nginx reverse proxy for ADFS 3.0 server

2016-03-22 / Linux, Microsoft / 2 Comments

After setting up a nginx reverse proxy for a ADFS 3.0, instead of MS WAP, it was coming back connection reset by peer. When browsing to the site via IP or anything other than the original hostname it would return this error.

Nginx for some reason was not passing the host header in the reverse proxy request. When connecting to the backend server it was only using the IP of the upstream server causing ADFS to not accept connections.


1. Run the below command get get the certhash and the appid from the ADFS server
netsh http show sslcert

2. Run the command to enable http.sys to listen on all IPs with this certificate.
netsh http add sslcert ipport= certhash=5117dffde15446cf1cfd8bd855cfef25202c6c17 appid='{5d89a20c-beab-4389-9447-324788eb944a}'

Keep in mind if you have other things running on this server it could cause conflict. However, if its setup correctly, nothing else should be on the server.

The nginx config looked like this

upstream adfs_backend {
    server 1x2.xx8.xx.xx:443;
    keepalive 100;

server {
        listen   443;
        ssl    on;
        ssl_certificate    /etc/ssl/private/adfs.cer;
        ssl_certificate_key    /etc/ssl/private/adfs.key;

     location / {
        proxy_pass https://adfs_backend;
        proxy_set_header Host $host;
        proxy_set_header X-Real-IP $remote_addr;
        proxy_set_header X-Forwarded-For $proxy_add_x_forwarded_for;
        proxy_set_header X-Forwarded-Proto $scheme;
        proxy_http_version 1.1;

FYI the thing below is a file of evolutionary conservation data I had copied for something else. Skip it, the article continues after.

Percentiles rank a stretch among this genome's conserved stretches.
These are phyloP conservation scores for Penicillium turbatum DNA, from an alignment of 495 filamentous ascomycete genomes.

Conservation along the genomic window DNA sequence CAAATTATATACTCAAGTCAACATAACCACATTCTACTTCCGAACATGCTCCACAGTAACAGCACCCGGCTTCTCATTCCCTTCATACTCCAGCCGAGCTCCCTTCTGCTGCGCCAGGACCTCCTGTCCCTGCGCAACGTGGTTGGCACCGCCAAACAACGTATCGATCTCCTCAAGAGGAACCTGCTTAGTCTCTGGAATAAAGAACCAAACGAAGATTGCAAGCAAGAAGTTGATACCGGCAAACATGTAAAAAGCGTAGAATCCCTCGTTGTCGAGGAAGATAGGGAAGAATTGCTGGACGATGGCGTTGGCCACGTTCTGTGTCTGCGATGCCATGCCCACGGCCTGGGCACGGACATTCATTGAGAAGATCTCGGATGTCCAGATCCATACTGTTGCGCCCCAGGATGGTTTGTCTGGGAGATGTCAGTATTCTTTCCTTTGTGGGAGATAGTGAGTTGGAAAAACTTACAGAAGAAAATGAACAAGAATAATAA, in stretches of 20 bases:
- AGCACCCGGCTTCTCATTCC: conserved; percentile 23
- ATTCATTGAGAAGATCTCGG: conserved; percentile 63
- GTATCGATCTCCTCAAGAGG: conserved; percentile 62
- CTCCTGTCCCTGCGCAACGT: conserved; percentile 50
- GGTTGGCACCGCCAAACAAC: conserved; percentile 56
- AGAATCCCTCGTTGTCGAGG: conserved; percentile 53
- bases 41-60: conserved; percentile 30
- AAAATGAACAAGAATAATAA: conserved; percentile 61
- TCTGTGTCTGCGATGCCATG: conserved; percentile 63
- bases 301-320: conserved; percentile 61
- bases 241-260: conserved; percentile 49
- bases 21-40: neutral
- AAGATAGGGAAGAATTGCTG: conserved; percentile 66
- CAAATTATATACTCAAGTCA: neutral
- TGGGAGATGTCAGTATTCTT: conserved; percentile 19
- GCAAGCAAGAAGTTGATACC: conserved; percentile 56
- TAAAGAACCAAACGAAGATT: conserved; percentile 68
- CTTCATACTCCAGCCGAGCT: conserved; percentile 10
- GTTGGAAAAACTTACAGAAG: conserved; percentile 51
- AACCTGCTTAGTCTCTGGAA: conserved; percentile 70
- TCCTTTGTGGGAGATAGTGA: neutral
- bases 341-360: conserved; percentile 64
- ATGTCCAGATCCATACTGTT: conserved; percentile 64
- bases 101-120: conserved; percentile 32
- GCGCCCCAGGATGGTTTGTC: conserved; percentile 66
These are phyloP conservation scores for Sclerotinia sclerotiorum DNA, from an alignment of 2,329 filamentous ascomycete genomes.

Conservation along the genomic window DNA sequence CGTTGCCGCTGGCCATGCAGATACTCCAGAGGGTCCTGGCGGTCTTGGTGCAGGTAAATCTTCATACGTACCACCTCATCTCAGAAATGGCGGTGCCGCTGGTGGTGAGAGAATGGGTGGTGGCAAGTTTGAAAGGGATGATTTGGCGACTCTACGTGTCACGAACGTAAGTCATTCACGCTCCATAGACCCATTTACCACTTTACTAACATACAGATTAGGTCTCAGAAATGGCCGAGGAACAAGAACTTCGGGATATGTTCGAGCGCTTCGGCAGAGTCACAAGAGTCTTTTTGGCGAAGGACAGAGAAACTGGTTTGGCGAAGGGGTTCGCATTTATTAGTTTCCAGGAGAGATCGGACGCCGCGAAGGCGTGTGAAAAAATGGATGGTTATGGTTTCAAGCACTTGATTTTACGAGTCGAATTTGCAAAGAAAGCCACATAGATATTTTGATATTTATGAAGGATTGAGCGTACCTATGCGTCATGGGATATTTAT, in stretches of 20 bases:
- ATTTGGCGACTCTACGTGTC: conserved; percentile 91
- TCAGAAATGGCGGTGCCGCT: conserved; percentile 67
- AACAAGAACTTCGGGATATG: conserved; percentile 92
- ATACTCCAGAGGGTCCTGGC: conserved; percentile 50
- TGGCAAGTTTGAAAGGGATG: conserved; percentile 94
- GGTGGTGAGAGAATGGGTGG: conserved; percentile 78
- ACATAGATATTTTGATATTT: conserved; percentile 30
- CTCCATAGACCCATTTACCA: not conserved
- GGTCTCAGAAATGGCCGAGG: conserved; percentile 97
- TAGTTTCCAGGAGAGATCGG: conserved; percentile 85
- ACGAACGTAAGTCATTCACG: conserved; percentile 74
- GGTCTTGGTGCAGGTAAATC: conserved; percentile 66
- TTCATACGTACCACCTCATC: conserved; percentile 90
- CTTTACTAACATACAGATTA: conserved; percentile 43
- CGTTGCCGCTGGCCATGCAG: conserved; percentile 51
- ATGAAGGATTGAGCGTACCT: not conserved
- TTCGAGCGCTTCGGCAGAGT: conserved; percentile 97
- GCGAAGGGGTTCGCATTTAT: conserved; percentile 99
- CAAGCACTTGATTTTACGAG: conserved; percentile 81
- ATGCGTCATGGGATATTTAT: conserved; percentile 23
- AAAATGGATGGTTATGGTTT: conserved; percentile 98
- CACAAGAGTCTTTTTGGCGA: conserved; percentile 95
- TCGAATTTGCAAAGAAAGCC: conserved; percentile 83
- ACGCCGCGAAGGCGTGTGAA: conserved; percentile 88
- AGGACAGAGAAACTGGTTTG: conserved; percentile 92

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PowerShell script to modify local account password on multiple remote computers

2015-07-02 / Microsoft, PowerShell, Server / 0 Comments

I had a need to do this for a client.

Problem: Need to change a single user’s account password and flags across multiple systems

You can use this script to modify a local user’s password across multiple machines. It will check that the machine is reachable (by ping) and it will set the account to never expire and enabled (userflag 66048)

Modify the $user and $password fields with their desired strings and update the $computers path to the computers.txt file with a list of computers
Run the PowerShell script as someone who is administrator on the machines in the computers.txt file

$computers = Get-Content -path C:\temp\computers.txt
$user = "USER"
$password = "PASSWORD"
Foreach ($computer in $computers)
    #Start-Sleep 1
    $ErrorMessage = ""
    $FailedItem = ""
    $localuser = ""
    if (Test-Connection $computer -ErrorAction stop -count 3 -Quiet)
            $localuser = [adsi]"WinNT://$computer/$user,user"
            if ($localuser.Path -ne $null)
                $localuser.userflags = 66048
                Write-Host "Password changed on: $computer" -ForegroundColor Green
                Write-Host "$user not found on: $computer" -ForegroundColor Red
            Write-Host "Error changing password on: $computer" -ForegroundColor Red
            #$ErrorMessage = $_.Exception.Message
            #$FailedItem = $_.Exception.ItemName
            #Write-Host $ErrorMessage -ForegroundColor Gray
            #Write-Host $FailedItem -ForegroundColor Gray
        Write-Host "Unable to connect, not changing password on: $computer" -ForegroundColor Red
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